4.5 billion years ago, the Moon was born, following an impact between the proto-Earth and a star the size of Mars, called Theia. But some details are missing from the scenario: in a new study, researchers have looked into the magnetism of the Earth. Did he arrive after the collision, or was he already there?
Our satellite, the Moon, was born 4.5 billion years ago. The most accepted scenario to explain it assumes a collision between the proto-Earth and a star the size of Mars, nicknamed Theia. The impact would have generated a lot of debris which could then accrete to form the Moon. While the core of Theia would have merged with that of the proto-Earth, explaining why the metallic core of our satellite is so small, about 660 kilometers in diameter. But a characteristic of the Earth remains unexplained in this hypothesis: what about the magnetism of the Earth? Did it exist before the collision? Was it, on the contrary, generated by it? A study in the journal Pnas considered this question.
Convection within the core can only maintain an already existing magnetic field
For this, the researchers first separated the different variants of the collision with Theia. Because according to the models, the star fled after the impact (the scenarios called hit and run) or partially completely merged with our Planet, or even was vaporized by the force of the shock! They then looked at the dynamics of convective fluids in Earth’s outer liquid core. “Our new idea is to point out that our theoretical understanding of the Earth’s magnetic field today can actually tell us something about the very formation of the Earth-Moon system, explains David Hughes in a press release, co-author of the study and mathematician at the University of Leeds (England). At first glance, this seems somewhat surprising, and previous theories had failed to recognize this potentially important link. »
The magnetization of the Earth is maintained thanks to the convection of conductive fluids within the external core: it is the effect of the terrestrial dynamo, also called geodynamo. A phenomenon which, however, can only maintain an existing magnetic field, as explained by Fausto Cattaneo, astrophysicist at the University of Chicago and first author of the study. “A special property of the earth dynamo is that it can maintain a strong magnetic field but not amplify a weak one. » Thus, the magnetization was created either by the impact, or before, but implying in this case that the collision did not modify it enough to cancel it. “Our hypothesis is that it arrived at this particular state at the start, either before the impact or as an immediate consequence of the impact,” adds David Hughes. This allowed the team to narrow down the number of possible variables, so they ended up with just four scenarios!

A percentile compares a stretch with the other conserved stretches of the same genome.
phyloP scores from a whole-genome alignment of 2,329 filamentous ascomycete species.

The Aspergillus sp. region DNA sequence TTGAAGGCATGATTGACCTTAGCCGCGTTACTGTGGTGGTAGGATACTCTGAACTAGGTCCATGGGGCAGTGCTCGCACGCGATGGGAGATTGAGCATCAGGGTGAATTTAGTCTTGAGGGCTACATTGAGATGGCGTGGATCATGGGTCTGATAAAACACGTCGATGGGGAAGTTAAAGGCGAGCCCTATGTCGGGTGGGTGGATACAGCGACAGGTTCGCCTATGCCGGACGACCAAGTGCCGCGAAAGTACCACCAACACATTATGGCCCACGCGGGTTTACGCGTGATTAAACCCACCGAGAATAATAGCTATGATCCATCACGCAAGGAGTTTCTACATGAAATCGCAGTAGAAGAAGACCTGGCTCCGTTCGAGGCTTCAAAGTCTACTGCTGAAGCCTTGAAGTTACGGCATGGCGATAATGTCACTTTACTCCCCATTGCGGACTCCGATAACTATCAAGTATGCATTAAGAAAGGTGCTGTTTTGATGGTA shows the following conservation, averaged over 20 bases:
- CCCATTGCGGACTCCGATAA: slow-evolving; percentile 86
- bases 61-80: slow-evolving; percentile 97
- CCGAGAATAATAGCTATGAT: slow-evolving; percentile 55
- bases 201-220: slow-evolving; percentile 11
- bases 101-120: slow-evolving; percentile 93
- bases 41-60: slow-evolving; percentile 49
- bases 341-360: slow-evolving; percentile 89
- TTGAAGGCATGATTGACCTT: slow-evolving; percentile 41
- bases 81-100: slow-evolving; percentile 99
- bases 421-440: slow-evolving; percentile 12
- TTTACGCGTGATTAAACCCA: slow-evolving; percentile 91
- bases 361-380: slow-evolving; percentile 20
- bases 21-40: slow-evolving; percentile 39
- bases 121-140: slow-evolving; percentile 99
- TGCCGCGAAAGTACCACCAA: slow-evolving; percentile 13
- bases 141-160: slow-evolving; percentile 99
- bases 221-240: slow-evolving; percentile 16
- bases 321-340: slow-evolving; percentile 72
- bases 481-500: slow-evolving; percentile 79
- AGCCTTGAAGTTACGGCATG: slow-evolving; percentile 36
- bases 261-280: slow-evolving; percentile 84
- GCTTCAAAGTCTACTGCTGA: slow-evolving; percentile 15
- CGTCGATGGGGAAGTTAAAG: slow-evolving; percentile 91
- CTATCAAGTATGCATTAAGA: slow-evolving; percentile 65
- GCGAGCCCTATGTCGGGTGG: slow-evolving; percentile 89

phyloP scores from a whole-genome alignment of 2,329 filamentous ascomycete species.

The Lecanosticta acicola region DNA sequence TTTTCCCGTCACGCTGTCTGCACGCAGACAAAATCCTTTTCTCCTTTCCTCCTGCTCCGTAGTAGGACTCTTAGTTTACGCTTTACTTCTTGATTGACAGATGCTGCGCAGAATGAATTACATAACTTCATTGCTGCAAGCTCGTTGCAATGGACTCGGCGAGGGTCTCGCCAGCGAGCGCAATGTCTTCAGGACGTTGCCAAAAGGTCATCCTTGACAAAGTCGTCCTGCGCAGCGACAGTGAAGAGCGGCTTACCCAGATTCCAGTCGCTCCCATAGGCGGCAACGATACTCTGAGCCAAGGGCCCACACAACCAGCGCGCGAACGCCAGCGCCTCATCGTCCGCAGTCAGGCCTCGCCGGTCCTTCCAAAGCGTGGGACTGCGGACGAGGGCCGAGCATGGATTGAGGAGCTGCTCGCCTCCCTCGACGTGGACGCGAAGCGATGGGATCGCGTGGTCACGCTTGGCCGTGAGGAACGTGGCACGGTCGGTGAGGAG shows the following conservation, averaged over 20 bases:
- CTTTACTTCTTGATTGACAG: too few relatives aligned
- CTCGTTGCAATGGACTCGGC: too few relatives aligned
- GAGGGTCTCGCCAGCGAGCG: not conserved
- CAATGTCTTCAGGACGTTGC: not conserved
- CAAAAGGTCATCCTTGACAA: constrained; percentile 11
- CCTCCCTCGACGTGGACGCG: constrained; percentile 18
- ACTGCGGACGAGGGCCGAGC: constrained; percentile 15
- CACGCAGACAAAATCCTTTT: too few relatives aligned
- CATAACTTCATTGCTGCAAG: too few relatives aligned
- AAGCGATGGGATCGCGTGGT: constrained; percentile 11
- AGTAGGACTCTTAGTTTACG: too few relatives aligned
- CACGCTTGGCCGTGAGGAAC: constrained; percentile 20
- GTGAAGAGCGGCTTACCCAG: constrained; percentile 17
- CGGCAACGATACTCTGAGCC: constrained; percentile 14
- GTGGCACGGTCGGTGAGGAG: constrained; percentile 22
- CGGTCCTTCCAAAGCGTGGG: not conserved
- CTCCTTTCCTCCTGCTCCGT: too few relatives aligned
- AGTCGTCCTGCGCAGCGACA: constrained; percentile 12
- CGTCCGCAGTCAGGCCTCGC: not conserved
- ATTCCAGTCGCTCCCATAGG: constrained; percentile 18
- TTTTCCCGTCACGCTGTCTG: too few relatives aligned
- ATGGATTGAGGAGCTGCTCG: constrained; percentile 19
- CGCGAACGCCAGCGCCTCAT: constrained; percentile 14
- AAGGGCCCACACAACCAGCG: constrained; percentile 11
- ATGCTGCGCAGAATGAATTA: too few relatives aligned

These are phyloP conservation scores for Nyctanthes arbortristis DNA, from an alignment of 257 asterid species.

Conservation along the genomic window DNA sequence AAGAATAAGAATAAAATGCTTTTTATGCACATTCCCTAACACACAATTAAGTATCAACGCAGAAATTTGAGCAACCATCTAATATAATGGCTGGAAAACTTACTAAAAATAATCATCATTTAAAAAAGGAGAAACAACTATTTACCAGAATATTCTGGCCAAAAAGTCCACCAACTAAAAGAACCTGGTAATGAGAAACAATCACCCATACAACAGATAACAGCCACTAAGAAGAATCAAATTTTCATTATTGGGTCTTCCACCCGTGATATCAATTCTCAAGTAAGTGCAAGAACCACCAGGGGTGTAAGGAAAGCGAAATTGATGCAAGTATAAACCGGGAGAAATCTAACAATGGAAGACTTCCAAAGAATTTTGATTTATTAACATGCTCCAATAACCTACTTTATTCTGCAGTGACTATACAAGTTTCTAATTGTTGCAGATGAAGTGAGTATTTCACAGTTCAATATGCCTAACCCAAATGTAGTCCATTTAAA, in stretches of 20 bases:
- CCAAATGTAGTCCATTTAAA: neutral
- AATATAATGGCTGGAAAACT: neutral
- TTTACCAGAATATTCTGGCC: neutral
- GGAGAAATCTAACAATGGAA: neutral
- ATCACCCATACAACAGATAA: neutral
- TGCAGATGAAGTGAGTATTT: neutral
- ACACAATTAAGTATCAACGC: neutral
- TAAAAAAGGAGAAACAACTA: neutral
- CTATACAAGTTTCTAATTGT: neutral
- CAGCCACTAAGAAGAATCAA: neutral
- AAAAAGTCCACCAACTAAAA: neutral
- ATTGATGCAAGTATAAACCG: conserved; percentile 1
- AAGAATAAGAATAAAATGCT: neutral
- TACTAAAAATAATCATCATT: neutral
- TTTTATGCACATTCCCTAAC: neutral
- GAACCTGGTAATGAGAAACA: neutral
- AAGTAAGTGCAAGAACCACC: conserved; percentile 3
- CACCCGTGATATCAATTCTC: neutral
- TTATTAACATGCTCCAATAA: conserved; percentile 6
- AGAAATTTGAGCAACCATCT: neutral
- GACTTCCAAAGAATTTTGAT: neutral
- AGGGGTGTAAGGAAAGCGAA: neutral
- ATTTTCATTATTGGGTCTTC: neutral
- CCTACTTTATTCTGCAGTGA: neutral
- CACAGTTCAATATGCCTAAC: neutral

Four scenarios for the Earth-Moon system
It all depends on when the Earth became magnetized. First, it is impossible for the magnetic field to be a ” residual “fossil” field”, therefore present from the accretion phase, describes the study, because there are “paleomagnetic evidence that the Earth was magnetized”, in fact, it was not initially. The researchers then used another parameter: the type of convection. The current configuration being known, this allowed them, thanks to different models of evolution, to simulate how the Earth arrived at the conditions of today. For this, they relied on the equations of fluid mechanics and the magnetic Reynolds number, an adimensional number used in magnetohydrodynamics which characterizes the relationship between convection and diffusion in a magnetic fluid.
They thus concluded that “the Earth’s dynamo, as long as it was driven by convective motions, must have been strongly subcritical”, therefore unable to amplify the magnetization of the planet. A conclusion which means that the core was first magnetized, then the convective movements made it possible to maintain this condition. But it remains to be seen when and how this happened, and what this implies for the Earth-Moon system. “In any case, any realistic model of the formation of the Earth-Moon system must include the evolution of the magnetic field”, adds David Hughes.
Four key moments have thus been identified: “formation of the proto-Earth from disk accretion, convection of the liquid core before the impact, the impact itself and immediately after the impact”. From these four epochs, the researchers recapitulated the possible scenarios leading to the magnetization of the Earth and its maintenance: they obtained four of them.
They are each distinguished by the time when the Earth was magnetized: in the first scenario, it is during accretion that the process begins, but this imposes many constraints on the properties of the accretion disk original. The second, in which the strong magnetization occurs after formation and from dynamo action driven by core convection » then imposes a slow rotation of the Earth to avoid a subcritical condition, which is unlikely. But these two ideas then add “the very strong constraint that the impact cannot lead to a significant disturbance of the liquid core”, therefore eliminate too extreme collisions, leading to a vaporization of the stars.
What if, on the contrary, it was the impact that had created the Earth’s magnetic field? In this case, either “the impact itself drives a dynamo which magnetizes the core, and the resulting rotational instabilities do not demagnetize it”that is “the impact itself does not magnetize the Earth and the dynamo is driven by rotational instabilities which subsequently develop”. Impossible to decide for the moment. Finally, the researchers conclude on the importance of future hydromagnetic studies of the Earth, which will make it possible to choose between all these scenarios!